Demand is on the rise for American coins, new production figures from the United States Mint show. Manufacturing plants in Philadelphia and Denver pressed more than 1.4 billion coins for circulation in March, the third highest monthly total in 8 years and only behind the last two January’s when the production pace surged to get newly dated coins out the door.
For the first quarter and year-to-date, U.S. minting facilities struck 4,220,580,000 circulating-quality coins — the quickest quarterly start since before 2008.
In March, coining presses kicked out 1,403,440,000 in pennies, nickels, dimes, quarters and dollars. The figure is somewhat surprising since March tends to be among the slower coin production periods, ranking sixth, tenth, eighth, and eleventh against the other months in years 2014, 2013, 2012, and 2011.
In more recent comparisons, the pace was 9.8% quicker than in February and 36.9% faster than March 2014. Here’s how the month stacks up against others in the past year.
2014 – 2015 March Coin Production Figures
|January 2015||1,539.15 M||1|
|November 2014||958.78 M||10|
|October 2014||1,168.78 M||6|
|September 2014||1,004.24 M||9|
|August 2014||913.38 M||11|
|July 2014||1,331.34 M||3|
|June 2014||1,279.82 M||4|
|May 2014||1,326.80 M||2|
|April 2014||1,007.96 M||8|
|March 2014||1,025.40 M||7|
Coin usage in the United States is monitored by the Federal Reserve. The U.S. Mint takes orders by denomination from the Fed and then makes and delivers them to Federal Reserve Banks for distribution throughout the nation.
Demand for pennies is always the greatest. We love pennies even as it costs about 1.7 cents to produce and distribute each one. The Mint turned out 792.8 million Lincoln cents in March for 56.5% of all the circulating-quality coins produced for the month. Yet, and for a third straight month, that’s down from the more typical level of above 60%.
In month-over-month production comparisons for coins used every day by Americans:
- Lincoln cents advanced 8.9%.
- Jefferson nickels surged 21.4%.
- Roosevelt dimes rose 6.4%.
- America the Beautiful Quarters advanced 10.2%.
Presidential $1 Coins, Native American $1 Coins and Kennedy half-dollars are no longer ordered by Federal Reserve Banks but the Mint continues to strike them in circulating-quality for coin collectors.
In January, the U.S. Mint produced 2015 Kennedy halves to the expected amounts needed for the entire year. That is typically how it works for Native American $1 Coins as well, but in March the Mint found the need to make another 140,000. Also, the agency continued to strike Presidential $1 Coins to support the four different 2015 designs. Here’s a summary of all the circulating-quality coins made last month:
US Mint Circulating Coin Production in March 2015
|2015 ATB Quarters||115,800,000||103,400,000||219,200,000|
|Kennedy Half Dollars||0||0||0|
|Native American $1s||140,000||0||140,000|
U.S. Mint facilities in Denver and Philadelphia manufacture all of America’s coins for commerce. Last month, the Denver Mint struck 737.94 million coins and the Philadelphia Mint produced 665.5 million coins.
For the quarterly period, the Denver Mint made 2,164,520,000 coins and the Philadelphia Mint struck 2,056,060,000 coins. That brings the first quarter tally for both plants to 4,220,580,000 coins for a 23.6% increase over the 3,413,820,000 coins minted during the first three months of last year. This next table lists year-to-date coin totals by denomination:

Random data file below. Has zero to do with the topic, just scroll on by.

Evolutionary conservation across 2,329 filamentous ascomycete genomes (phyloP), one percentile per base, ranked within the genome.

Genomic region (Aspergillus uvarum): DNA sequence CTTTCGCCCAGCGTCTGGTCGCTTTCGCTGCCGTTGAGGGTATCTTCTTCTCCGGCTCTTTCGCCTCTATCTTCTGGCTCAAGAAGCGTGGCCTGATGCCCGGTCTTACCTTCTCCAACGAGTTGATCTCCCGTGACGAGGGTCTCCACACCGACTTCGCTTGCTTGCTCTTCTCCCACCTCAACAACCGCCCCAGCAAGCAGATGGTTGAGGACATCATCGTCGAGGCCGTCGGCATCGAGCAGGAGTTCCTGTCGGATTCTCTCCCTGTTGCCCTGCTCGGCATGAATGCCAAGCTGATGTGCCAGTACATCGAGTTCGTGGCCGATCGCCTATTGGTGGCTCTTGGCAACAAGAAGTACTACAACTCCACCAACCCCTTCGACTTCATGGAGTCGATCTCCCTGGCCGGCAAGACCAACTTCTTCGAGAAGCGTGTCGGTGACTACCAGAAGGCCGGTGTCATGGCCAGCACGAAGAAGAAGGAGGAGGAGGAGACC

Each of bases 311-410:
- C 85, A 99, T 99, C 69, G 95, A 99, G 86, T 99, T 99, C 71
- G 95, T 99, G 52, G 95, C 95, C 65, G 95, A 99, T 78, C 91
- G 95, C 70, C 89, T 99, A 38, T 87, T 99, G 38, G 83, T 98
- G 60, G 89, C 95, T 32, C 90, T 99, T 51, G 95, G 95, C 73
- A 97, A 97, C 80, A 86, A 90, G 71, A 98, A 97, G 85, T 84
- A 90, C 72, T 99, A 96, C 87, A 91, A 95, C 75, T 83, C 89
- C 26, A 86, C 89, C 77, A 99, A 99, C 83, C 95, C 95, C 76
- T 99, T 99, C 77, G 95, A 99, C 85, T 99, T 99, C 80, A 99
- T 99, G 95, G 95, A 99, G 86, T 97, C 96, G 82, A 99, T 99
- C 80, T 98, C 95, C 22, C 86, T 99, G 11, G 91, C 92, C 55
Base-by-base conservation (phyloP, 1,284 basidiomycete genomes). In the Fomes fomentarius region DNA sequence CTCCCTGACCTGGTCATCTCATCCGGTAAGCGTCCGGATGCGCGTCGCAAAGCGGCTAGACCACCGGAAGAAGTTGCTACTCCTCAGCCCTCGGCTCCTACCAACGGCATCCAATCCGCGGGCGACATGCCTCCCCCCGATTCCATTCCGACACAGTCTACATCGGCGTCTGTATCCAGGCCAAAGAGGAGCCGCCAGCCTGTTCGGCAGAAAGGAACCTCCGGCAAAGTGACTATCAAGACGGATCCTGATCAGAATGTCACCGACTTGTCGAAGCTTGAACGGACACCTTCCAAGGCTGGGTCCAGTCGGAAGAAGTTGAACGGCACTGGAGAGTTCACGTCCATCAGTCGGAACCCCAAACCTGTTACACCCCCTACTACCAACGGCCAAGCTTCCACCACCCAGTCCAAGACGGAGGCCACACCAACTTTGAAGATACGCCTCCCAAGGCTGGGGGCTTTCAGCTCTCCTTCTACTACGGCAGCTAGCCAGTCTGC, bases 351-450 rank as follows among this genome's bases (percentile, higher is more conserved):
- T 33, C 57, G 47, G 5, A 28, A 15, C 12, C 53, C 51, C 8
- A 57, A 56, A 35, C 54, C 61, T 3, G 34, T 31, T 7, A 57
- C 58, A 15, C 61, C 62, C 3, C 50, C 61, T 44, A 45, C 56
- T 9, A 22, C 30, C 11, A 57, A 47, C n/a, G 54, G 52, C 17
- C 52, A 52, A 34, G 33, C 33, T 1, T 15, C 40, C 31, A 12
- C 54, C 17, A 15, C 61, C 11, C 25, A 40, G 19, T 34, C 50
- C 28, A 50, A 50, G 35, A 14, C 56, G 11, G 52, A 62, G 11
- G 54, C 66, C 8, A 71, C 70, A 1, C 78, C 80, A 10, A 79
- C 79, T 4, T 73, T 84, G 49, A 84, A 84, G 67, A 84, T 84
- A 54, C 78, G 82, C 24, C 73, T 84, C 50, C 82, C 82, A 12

YTD 2015 Circulating Coin Production by Denomination
|1 ¢||5 ¢||10 ¢||25 ¢||50 ¢||N.A. $1||Pres $1||Total:|
The latest 2015 monthly average of more than 1.4 billion coins is poised to place this year’s annual coin production total at above 16.8 billion. Such a level has not been reached since 2001 when the Mint pressed over 19.4 billion coins. Last year, the U.S. Mint produced a touch more than 13.28 billion circulating coins, the most since 2007 when 14.4 billion were made.
Coin Design Mintages
Aside from 140,000 new 2015 Native American dollars and 140,000 more 2015 Truman dollars — both logged as Philadelphia Mint increases, no new mintage levels have been uncovered for 2015 coins featuring one-year only designs. The following table offers a breakdown of this year’s mintages by design:
2015 Circulating Coin Production by Design
|Homestead National Monument of America Quarter||248,600,000||214,400,000||463,000,000|
|Kisatchie National Forest Quarter||–||–||–|
|Blue Ridge Parkway Quarter||–||–||–|
|Bombay Hook National Wildlife Refuge Quarter||–||–||–|
|Saratoga National Historical Park Quarter||–||–||–|
|Kennedy Half Dollars||2,300,000||2,300,000||4,600,000|
|Native American $1||2,240,000||2,800,000||5,040,000|
|Harry S. Truman $1||3,500,000||4,900,000||8,400,000|
|Dwight D. Eisenhower $1||3,360,000||4,900,000||8,260,000|
|John F. Kennedy $1||–||–||–|
|Lyndon B. Johnson $1||–||–||–|
In subtracting the totals by coin design from the overall production figures by denomination, two differences are found:
America the Beautiful Quarter mintages are higher by 423.8 million. These are a portion of the Kisatchie National Forest Quarters for Louisiana. The quarter entered circulation on April 13 with an official launch ceremony scheduled for April 22. The U.S. Mint will begin selling rolls and bags of the quarters on April 20.
Presidential $1 Coin mintages are higher by 15.12 million. This amount represents a portion of the 2015 John F. Kennedy $1’s. The Mint will release JFK dollars in June.
Coin production figures in this coin news article are based on data aggregated from the U.S. Mint webpage at: http://www.usmint.gov/about_the_mint/?action=ProductionFigures.